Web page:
Wednesday, February 5, 2014

Review: Marbles: Mania, Depression, Michelangelo, & Me by Ellen Forney (28 Days of Reviews #5)

Marbles: Mania, Depression, Michelangelo, & Me by Ellen Forney
Marbles: Mania, Depression, Michelangelo, and Me
Release Date
: November 6th 2012
Publisher: Gotham
: 256
Genre: Adult - Non Fiction, Graphic Novel, Mental Health
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Cartoonist Ellen Forney explores the relationship between “crazy” and “creative” in this graphic memoir of her bipolar disorder, woven with stories of famous bipolar artists and writers.

Shortly before her thirtieth birthday, Forney was diagnosed with bipolar disorder. Flagrantly manic and terrified that medications would cause her to lose creativity, she began a years-long struggle to find mental stability while retaining her passions and creativity.

Searching to make sense of the popular concept of the crazy artist, she finds inspiration from the lives and work of other artists and writers who suffered from mood disorders, including Vincent van Gogh, Georgia O’Keeffe, William Styron, and Sylvia Plath. She also researches the clinical aspects of bipolar disorder, including the strengths and limitations of various treatments and medications, and what studies tell us about the conundrum of attempting to “cure” an otherwise brilliant mind.

Darkly funny and intensely personal, Forney’s memoir provides a visceral glimpse into the effects of a mood disorder on an artist’s work, as she shares her own story through bold black-and-white images and evocative prose.

 This is a graphic memoir written my Ellen Forney about her life with bipolar disorder. In this book she show her ups and downs, her troubles with finding the right prescriptions, and her fear of losing her creativity. This book really shows what life is like for a person with bipolar disorder. The book is very thorough with what she is feeling. There are some funny parts, sad parts, and just really all over the place. It is a really really good book. This is coming from a person that doesn’t read memoirs.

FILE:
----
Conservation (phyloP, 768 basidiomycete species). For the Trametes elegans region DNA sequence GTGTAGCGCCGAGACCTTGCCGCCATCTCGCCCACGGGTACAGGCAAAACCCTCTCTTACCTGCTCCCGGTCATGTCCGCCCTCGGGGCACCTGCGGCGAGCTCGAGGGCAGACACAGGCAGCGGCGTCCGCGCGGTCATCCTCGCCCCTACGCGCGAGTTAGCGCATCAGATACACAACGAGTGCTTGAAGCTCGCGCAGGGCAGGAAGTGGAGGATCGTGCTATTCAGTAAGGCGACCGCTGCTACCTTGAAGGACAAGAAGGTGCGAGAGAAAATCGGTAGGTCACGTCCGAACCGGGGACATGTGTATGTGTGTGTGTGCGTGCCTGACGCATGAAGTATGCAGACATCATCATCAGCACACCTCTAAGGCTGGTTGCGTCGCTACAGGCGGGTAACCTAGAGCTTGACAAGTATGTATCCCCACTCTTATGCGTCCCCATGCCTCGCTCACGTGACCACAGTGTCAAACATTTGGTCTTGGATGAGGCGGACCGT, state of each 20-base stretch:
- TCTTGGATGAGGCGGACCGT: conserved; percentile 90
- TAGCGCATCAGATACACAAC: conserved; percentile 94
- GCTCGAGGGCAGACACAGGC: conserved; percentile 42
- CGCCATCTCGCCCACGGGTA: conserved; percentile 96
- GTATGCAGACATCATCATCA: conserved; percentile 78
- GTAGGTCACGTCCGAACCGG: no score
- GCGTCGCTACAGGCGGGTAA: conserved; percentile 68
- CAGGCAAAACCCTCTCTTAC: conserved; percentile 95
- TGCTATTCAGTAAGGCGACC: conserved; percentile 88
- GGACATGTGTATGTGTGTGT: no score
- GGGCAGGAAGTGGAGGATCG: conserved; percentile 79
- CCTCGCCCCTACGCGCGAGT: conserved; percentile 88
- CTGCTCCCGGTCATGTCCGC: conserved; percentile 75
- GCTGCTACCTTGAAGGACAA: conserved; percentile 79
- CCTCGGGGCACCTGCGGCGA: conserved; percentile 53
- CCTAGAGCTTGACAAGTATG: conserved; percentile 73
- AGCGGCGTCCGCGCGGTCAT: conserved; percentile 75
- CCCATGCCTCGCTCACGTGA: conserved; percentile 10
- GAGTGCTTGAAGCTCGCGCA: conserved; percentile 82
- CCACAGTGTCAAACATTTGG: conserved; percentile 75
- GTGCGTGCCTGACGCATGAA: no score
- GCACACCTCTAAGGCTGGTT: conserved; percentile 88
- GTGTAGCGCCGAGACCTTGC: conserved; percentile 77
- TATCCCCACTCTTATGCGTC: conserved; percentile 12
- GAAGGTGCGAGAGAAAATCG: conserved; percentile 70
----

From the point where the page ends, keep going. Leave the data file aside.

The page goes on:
This is definitely an adult novel so keep that in mind. There are a few different scenes with drug use, nudity, and just sex talk in general. Other than that it mostly just shows how her emotions are all over the place. She has the banter between her and her psychologist, who isn’t very friendly by the way, and her obsession with crazy artists. Ellen is terrified that if she takes medication that she will no longer be creative. It takes her a long time to figure out that she can still be an artist while taking meds.

The artwork was my favorite part in the entire book. It is fantastic. Because there are a lot of up and down periods the drawing is all over the place at some times. There are some graphics that take up two entire pages. There are also pages that look like pages torn out of her journal or sketchbooks of drawings that she has done. It is just simple black and white throughout but I think that is perfect for the book.

I really recommend picking this book up for multiple reasons. If you are suffering from bipolar disorder or something similar then I think this would be a good motivational read for you to see that everything can work out in the end. If you are into memoirs then I can’t recommend this one enough. Also, just if you like graphic novels in general. I totally bought this book based on the cover and I am super glad that I did.

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